Lillie and James Connolly had seven children (six daughters and one son), but only six of them reached adulthood. The couple's eldest daughter Mona was born 11 April 1891, their second daughter Nora was born 14 November 1892, their third daughter Aideen was born 3 March 1895, their fourth daughter Mollie was born in November 1896, their fifth daughter Moria Elizabeth was born 1 January 1899. and their sixth daughter Fiona was born 22 August 1907. The couple's only son Roderick James, known as Roddy, was born 11 February 1901. Mona died 4 August 1904 after an accident where her apron caught fire when she was baby-sitting one of her sisters. Lillie and James never recovered from this tragedy. Nora became interested in politics as an adult and she and her husband Seamus worked with the Labour Party. Roddy also become interested in politics while their other siblings remained outside politics.[1]

The Connolly family immigrated to the United States in 1904, passing through Ellis Island like many other Irish Immigrants.[5] There is record of the family living in the Bronx, New York in the 1910 United States Federal Census. Lillie and her husband James lived on East 155th street with their 6 surviving children.[6]

Later life[edit]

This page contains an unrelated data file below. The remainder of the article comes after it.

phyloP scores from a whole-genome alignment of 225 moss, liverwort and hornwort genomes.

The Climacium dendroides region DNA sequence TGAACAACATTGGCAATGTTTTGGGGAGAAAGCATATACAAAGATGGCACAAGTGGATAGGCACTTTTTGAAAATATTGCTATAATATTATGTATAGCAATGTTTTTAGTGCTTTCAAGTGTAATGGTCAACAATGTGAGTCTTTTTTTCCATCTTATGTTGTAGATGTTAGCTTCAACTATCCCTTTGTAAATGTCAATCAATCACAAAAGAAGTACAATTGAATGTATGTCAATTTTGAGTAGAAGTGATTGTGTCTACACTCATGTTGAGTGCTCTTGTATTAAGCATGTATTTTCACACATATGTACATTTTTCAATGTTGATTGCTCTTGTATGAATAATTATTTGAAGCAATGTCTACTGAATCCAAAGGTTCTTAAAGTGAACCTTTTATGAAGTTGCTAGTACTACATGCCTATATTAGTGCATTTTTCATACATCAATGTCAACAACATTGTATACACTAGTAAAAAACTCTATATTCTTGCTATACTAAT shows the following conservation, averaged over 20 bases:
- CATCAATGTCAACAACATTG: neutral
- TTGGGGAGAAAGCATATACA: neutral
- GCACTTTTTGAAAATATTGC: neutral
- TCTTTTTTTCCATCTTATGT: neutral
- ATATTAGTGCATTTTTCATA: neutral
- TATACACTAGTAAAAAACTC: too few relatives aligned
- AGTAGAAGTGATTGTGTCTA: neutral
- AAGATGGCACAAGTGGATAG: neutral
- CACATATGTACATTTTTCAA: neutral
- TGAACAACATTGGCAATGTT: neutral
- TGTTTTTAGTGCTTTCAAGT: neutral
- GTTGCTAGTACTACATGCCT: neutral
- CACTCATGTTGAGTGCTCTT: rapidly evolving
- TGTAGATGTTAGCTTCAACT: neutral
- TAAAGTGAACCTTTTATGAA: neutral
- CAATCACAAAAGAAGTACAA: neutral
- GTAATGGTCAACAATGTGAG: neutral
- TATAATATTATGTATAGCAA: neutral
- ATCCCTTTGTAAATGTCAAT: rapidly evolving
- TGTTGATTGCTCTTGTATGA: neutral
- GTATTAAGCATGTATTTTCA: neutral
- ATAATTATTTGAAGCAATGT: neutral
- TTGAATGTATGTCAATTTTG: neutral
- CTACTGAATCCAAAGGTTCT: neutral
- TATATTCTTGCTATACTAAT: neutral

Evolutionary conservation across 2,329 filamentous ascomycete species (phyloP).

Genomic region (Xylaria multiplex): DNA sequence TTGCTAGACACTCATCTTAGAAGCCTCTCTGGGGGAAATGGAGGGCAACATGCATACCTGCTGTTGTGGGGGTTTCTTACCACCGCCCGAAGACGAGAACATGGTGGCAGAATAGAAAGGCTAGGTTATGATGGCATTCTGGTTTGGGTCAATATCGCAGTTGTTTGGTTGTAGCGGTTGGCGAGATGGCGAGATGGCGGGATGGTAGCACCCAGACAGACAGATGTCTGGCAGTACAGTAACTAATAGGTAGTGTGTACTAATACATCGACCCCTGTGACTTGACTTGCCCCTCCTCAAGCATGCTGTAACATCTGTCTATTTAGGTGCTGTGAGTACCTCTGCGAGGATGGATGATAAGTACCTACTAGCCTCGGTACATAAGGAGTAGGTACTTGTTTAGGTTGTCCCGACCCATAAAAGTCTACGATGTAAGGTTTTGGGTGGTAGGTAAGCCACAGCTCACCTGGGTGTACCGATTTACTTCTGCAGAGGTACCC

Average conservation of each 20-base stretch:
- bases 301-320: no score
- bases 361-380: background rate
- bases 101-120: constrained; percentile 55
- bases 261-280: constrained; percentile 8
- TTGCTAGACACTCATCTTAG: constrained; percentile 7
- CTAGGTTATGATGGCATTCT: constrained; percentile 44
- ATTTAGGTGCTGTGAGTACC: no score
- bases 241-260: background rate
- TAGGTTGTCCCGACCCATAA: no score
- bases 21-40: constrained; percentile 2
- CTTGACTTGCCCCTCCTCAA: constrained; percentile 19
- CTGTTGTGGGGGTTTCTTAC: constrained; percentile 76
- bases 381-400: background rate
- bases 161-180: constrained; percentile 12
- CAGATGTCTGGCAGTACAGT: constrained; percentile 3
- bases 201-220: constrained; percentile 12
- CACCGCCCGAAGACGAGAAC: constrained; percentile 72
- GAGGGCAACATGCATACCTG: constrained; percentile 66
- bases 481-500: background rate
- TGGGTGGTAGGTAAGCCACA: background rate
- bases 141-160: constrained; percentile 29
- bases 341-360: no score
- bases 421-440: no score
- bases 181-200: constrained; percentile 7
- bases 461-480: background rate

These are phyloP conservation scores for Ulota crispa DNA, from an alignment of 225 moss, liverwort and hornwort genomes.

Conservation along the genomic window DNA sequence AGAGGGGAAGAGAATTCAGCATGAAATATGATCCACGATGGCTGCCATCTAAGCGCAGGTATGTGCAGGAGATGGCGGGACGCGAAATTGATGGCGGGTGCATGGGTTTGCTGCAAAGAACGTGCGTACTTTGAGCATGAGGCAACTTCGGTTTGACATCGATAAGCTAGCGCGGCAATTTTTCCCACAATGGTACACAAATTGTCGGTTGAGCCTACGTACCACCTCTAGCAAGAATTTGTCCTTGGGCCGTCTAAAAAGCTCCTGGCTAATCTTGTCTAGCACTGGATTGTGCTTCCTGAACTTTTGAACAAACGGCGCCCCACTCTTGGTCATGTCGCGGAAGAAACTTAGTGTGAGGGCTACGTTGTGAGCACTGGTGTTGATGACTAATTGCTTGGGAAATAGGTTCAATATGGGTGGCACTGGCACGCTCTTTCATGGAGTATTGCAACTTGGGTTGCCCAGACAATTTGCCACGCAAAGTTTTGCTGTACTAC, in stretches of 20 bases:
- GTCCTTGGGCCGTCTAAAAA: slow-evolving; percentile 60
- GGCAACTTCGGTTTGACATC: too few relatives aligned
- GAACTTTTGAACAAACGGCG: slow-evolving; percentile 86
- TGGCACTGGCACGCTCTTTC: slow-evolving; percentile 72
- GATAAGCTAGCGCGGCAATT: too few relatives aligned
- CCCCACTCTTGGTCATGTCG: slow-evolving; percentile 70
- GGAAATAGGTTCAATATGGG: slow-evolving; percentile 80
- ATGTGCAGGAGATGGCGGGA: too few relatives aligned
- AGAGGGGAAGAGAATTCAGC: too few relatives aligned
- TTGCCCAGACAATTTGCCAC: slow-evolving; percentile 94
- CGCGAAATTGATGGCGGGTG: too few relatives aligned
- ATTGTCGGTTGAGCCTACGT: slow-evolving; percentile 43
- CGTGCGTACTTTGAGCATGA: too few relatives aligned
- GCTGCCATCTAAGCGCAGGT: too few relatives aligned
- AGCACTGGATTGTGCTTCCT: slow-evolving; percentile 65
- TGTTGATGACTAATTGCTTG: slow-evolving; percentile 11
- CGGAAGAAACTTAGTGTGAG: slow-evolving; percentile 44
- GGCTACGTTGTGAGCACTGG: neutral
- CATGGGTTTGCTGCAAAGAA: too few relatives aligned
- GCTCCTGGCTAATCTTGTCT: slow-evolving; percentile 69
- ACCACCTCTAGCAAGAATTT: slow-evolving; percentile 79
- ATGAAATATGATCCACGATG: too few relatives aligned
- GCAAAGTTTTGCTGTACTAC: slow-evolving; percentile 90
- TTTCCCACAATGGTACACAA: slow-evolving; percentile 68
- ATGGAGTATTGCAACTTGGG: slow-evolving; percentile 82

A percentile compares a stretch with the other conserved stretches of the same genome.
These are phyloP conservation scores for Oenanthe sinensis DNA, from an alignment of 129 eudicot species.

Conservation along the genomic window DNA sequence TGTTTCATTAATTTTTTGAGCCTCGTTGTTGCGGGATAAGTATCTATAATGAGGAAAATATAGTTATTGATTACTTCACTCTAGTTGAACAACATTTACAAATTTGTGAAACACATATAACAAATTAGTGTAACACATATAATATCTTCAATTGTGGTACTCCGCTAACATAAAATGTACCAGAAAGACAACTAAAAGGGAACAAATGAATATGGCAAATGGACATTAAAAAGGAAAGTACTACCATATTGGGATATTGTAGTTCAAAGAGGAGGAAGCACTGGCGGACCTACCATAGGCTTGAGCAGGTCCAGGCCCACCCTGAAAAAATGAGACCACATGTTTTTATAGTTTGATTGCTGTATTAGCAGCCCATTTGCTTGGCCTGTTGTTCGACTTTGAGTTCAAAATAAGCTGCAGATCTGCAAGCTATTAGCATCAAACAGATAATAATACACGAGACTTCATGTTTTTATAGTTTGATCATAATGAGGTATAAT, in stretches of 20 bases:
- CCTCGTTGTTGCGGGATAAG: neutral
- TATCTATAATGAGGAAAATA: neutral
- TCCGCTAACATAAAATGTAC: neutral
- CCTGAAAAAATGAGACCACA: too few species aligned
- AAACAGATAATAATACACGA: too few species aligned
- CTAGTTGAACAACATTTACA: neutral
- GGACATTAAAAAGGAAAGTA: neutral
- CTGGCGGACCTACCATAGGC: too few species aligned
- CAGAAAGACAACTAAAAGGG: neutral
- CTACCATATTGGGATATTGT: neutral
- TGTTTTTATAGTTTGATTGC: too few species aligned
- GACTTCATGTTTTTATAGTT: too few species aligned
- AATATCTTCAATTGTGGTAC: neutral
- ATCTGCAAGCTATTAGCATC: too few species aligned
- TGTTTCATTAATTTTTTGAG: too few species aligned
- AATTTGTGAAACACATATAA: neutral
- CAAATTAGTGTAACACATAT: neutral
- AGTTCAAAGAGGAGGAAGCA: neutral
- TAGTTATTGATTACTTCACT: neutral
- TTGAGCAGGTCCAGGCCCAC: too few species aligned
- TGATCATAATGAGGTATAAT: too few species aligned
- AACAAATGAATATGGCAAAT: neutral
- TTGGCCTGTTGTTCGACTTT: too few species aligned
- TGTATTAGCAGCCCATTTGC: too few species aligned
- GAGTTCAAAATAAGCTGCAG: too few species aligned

Lillie Connolly was born a Protestant but after James's execution she became a Catholic on 15 August 1916.[3] James had been a Roman Catholic and before his death he had asked Lillie to become a Catholic.[1] May 12 was the day James was executed. Three months later Lillie received £50 from the Irish Volunteer Dependents Fund. Lillie made the most out of this in order to get her children to live a normal life.[2]

Lillie Connolly attended a children's dancing festival towards the end of 1937, which became her last public event.[1] On December 23 she was reported ill from the Irish Press and doctors had been attending her at her home in Rathmines.[7] Eventually, Lillie died 22 January 1938 at the age of seventy-one.The Irish Times wrote an article on 29 January 1938 about her funeral reporting "Throughout her life the late Mrs Connolly appeared but rarely in public. She was of the most retiring and modest disposition, home-loving and devoted to the welfare of her family".[8] Lillie Connolly had a state funeral.[1]

References[edit]

  1. ^ a b c d e f g McCoole, S (2015). Easter Widows. Dublin: Doubleday Ireland. 
  2. ^ a b c "Thats Just How it was". The Wild Geese. Retrieved 23 November 2016. 
  3. ^ a b "Fiona Connolly". Gone but not forgotten. sinead mcCoole. Retrieved 23 November 2016. 
  4. ^ "Irish 1911 census records". The National Archives of Ireland. Retrieved 23 November 2016. 
  5. ^ "Passenger Search". The Statue of Liberty and Ellis Island Foundation Inc. Retrieved 23 November 2016. 
  6. ^ "U.S Federal Census 1910". HistoryQuest. Retrieved 23 November 2016. 
  7. ^ "MRS Connolly`s conditions unchanged". Irish Press. 23 December 1937. Retrieved 21 November 2016. 
  8. ^ "FUNERAL OF MRS. L. CONNOLLY". Weekly Irish Times. 29 January 1938. Retrieved 3 November 2016.